Moore Stephens expects vessel operating costs to rise over the next two yearsNews // October 27, 2014
Vessel operating costs are expected to rise by almost three per cent in both 2014 and 2015, according to a new survey by international accountant and shipping consultant Moore Stephens.
The survey is based on responses from key players in the international shipping industry, predominantly shipowners and managers in Europe and Asia. Those responses revealed that vessel operating costs are expected to increase by 2.9 per cent in both 2014 and 2015, with crew wages and repairs & maintenance the cost categories likely to increase most significantly.
Crew wages are expected to increase by 2.4 per cent in 2014 and by 2.6 per cent in 2015, with other crew costs thought likely to go up by 1.9 per cent and 2.1 per cent respectively for the years under review. The cost of repairs and maintenance, meanwhile, is expected to escalate by 2.3 per cent in 2014 and by 2.4 per cent in 2015
P&I insurance costs are expected to go up by 2.0 per cent in 2014 and by 2.2 per cent in 2015, this compared to the increases of 1.6 and 1.8 per cent respectively predicted in respect of the cost of hull & machinery insurance.
Drydocking costs are expected to rise by 2.1 per cent in 2014 and by 2.2 per cent in 2015, while expenditure on spares is expected to increase by 2.1 per cent and by 2.2 per cent over the same period. Meanwhile, respondents anticipate increases of 1.7 per cent and 2.0 per cent respectively in the cost of lubricants in the two years under review. The cost of stores is expected to increase by 1.7 per cent and 1.9 per cent respectively for 2014 and 2015.
As was the case in last year’s survey, management fees are deemed likely to produce the lowest level of increases in both 2014 and 2015, at 1.2 per cent and 1.5 per cent respectively.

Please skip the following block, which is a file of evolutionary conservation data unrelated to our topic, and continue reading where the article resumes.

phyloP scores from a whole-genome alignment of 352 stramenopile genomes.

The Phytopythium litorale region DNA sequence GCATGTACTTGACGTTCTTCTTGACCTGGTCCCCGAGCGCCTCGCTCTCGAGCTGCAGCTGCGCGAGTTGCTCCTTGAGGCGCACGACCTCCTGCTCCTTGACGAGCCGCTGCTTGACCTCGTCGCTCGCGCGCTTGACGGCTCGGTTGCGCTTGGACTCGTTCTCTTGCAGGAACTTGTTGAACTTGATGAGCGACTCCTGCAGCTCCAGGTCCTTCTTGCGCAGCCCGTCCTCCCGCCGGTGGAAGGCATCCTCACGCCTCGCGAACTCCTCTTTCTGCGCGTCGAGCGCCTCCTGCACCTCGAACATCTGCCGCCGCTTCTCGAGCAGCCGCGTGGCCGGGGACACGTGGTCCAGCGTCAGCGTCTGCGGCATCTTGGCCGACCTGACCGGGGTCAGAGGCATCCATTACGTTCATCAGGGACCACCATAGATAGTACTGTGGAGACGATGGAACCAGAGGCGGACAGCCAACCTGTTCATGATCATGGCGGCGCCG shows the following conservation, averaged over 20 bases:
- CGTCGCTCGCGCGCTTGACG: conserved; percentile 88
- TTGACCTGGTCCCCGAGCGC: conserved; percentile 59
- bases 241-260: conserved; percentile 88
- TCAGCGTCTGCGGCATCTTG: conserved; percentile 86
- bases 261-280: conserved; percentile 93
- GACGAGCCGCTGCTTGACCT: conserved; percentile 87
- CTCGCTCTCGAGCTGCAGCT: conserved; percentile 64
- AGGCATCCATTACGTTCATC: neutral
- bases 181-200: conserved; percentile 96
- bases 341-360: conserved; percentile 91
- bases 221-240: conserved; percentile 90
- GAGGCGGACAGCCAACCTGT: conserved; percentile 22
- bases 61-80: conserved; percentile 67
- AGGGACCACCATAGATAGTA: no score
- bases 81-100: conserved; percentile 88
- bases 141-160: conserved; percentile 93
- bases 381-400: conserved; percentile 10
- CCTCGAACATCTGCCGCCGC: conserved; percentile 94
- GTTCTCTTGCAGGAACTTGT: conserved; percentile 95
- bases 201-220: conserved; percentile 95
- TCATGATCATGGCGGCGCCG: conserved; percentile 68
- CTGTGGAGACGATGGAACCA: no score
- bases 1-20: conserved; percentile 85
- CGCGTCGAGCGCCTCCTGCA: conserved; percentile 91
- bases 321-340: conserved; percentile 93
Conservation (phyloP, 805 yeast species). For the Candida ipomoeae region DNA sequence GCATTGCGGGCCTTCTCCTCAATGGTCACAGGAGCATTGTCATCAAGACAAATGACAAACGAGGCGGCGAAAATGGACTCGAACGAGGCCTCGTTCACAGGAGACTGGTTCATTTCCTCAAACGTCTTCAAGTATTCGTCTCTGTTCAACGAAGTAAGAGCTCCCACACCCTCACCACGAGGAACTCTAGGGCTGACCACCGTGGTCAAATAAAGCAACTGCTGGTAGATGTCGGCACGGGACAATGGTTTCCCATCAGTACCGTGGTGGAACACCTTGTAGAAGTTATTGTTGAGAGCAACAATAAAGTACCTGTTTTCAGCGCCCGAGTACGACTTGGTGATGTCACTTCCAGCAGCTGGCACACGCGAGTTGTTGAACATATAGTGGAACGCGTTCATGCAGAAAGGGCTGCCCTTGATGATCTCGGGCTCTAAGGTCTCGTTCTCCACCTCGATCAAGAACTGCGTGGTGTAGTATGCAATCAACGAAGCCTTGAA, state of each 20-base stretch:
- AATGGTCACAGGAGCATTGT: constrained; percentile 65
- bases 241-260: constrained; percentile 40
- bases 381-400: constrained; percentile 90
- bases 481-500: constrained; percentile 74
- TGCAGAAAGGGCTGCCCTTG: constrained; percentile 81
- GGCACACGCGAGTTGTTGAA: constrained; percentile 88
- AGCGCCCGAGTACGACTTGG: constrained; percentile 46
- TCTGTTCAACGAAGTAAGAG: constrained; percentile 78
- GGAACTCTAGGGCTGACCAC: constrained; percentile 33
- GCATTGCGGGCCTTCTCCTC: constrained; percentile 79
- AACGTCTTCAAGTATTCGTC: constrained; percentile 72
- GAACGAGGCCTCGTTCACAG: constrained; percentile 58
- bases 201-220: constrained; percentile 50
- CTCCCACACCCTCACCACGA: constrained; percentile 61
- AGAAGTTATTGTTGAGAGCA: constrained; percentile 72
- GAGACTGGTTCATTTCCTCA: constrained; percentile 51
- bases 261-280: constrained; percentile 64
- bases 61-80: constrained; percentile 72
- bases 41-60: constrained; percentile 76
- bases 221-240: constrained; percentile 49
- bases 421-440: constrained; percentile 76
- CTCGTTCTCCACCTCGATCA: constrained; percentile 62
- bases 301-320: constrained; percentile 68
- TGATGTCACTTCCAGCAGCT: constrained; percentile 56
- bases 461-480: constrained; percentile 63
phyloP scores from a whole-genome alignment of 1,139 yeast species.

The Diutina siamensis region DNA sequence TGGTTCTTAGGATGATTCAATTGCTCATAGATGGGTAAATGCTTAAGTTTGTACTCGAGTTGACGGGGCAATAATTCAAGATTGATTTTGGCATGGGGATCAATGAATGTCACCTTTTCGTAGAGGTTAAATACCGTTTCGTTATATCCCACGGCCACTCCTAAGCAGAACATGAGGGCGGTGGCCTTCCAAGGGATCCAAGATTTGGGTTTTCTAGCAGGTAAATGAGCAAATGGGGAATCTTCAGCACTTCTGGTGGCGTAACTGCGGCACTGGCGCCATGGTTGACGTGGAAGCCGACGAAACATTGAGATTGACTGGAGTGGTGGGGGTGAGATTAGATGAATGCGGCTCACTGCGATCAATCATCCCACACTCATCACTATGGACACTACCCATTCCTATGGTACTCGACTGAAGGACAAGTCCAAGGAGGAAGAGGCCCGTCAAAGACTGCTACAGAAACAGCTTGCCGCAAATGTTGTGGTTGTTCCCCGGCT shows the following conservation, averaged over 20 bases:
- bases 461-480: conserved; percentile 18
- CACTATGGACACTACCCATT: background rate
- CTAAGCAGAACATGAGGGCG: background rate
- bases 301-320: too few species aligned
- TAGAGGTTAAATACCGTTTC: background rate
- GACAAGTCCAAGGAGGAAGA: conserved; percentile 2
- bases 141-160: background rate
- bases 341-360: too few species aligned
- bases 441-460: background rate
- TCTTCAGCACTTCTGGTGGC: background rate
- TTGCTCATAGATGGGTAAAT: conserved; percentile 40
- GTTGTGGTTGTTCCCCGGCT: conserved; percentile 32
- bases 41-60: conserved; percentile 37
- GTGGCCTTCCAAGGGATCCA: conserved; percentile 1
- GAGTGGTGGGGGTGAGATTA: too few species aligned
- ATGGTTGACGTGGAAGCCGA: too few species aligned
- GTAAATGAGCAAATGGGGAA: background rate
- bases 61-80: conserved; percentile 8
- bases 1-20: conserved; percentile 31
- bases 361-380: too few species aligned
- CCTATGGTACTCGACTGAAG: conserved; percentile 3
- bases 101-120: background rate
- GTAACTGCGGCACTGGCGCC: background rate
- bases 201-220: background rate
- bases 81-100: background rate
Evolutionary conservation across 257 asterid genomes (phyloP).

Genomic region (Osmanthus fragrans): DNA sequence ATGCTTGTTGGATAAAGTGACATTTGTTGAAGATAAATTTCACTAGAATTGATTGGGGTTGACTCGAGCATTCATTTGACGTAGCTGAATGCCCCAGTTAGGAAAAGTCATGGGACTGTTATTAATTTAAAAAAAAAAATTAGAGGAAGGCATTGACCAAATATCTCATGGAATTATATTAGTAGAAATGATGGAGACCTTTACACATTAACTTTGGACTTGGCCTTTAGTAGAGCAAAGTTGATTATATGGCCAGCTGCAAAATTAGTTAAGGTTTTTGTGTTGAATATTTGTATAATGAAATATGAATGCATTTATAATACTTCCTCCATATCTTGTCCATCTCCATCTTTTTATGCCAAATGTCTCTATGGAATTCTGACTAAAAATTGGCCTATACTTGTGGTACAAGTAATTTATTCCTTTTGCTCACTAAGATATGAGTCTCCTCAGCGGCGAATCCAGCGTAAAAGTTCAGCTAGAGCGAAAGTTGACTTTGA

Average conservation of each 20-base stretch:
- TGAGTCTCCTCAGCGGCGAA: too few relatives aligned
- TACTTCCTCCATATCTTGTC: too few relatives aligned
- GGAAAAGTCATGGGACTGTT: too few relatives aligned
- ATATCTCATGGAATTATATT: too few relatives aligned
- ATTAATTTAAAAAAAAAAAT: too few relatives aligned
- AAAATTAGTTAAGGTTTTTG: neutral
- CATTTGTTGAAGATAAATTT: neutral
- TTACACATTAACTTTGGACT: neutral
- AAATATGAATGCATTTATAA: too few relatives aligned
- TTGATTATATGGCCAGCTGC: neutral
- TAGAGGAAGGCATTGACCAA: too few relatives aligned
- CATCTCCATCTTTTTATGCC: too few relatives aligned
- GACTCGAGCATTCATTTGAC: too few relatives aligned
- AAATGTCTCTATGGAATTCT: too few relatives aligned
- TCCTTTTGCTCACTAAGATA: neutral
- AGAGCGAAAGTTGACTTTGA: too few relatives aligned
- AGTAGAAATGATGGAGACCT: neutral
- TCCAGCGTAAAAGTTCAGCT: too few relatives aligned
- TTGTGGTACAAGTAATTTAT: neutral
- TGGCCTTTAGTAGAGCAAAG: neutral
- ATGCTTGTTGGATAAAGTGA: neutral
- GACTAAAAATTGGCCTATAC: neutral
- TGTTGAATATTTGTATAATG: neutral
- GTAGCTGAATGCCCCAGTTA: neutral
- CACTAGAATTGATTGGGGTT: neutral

A number of respondents commented on the impact of increased crew wages and costs. “Crew costs remain a critical factor,” said one. “There will continue to be a high level of demand for trained crew, especially for top-end ships.”
Another predicted: “There will be further rises in crew costs, especially for officers and engineers, with a shortage of the latter in all sectors of the shipping industry.”
Elsewhere it was noted, “The full implementation of the Maritime Labour Convention 2006 is likely to be a significant factor in higher labour and crewing costs.” Another respondent said, “Crew and labour costs will continue to increase due to the strong presence of labour unions in the shipping industry.”
The cost of regulatory and legislative compliance was a recurring topic in responses to the survey. “Most of the costs we have experienced are based on legislation and more and more government interference with doing business,” said one respondent.
Another remarked on the cost of “the entry into force of new regulations such as the US ballast water treatment rules,” while another still emphasised, “The need for existing vessels to comply with new regulations will be a significant factor to consider.”
Other comments included, “Recent legislation in Europe will push costs up dramatically, especially in the UK,” and, “SECAs will have a serious impact on ships’ equipment maintenance costs.”
The combination of low freight rates and increased operating costs dominated the thinking of a number of respondents, one of whom noted, “Owners are hard-pressed to cut costs and lower operating expenses because of poor freight markets. There is a particularly severe impact on running costs for ships bought prior to 2009.”
In similar vein, another said, “Operators are keeping any increases in operating expenses to a minimum due to low freight rates.” Another still observed, “There is no light at the end of the tunnel. At present, earnings are negligible, and operating costs keep going up.”
In slightly more optimistic mood, it was noted elsewhere, “Although operating costs are going up, the advent of bigger ships and the projected opening of the enlarged Panama Canal in 2016 should mean that profits will go up, too.”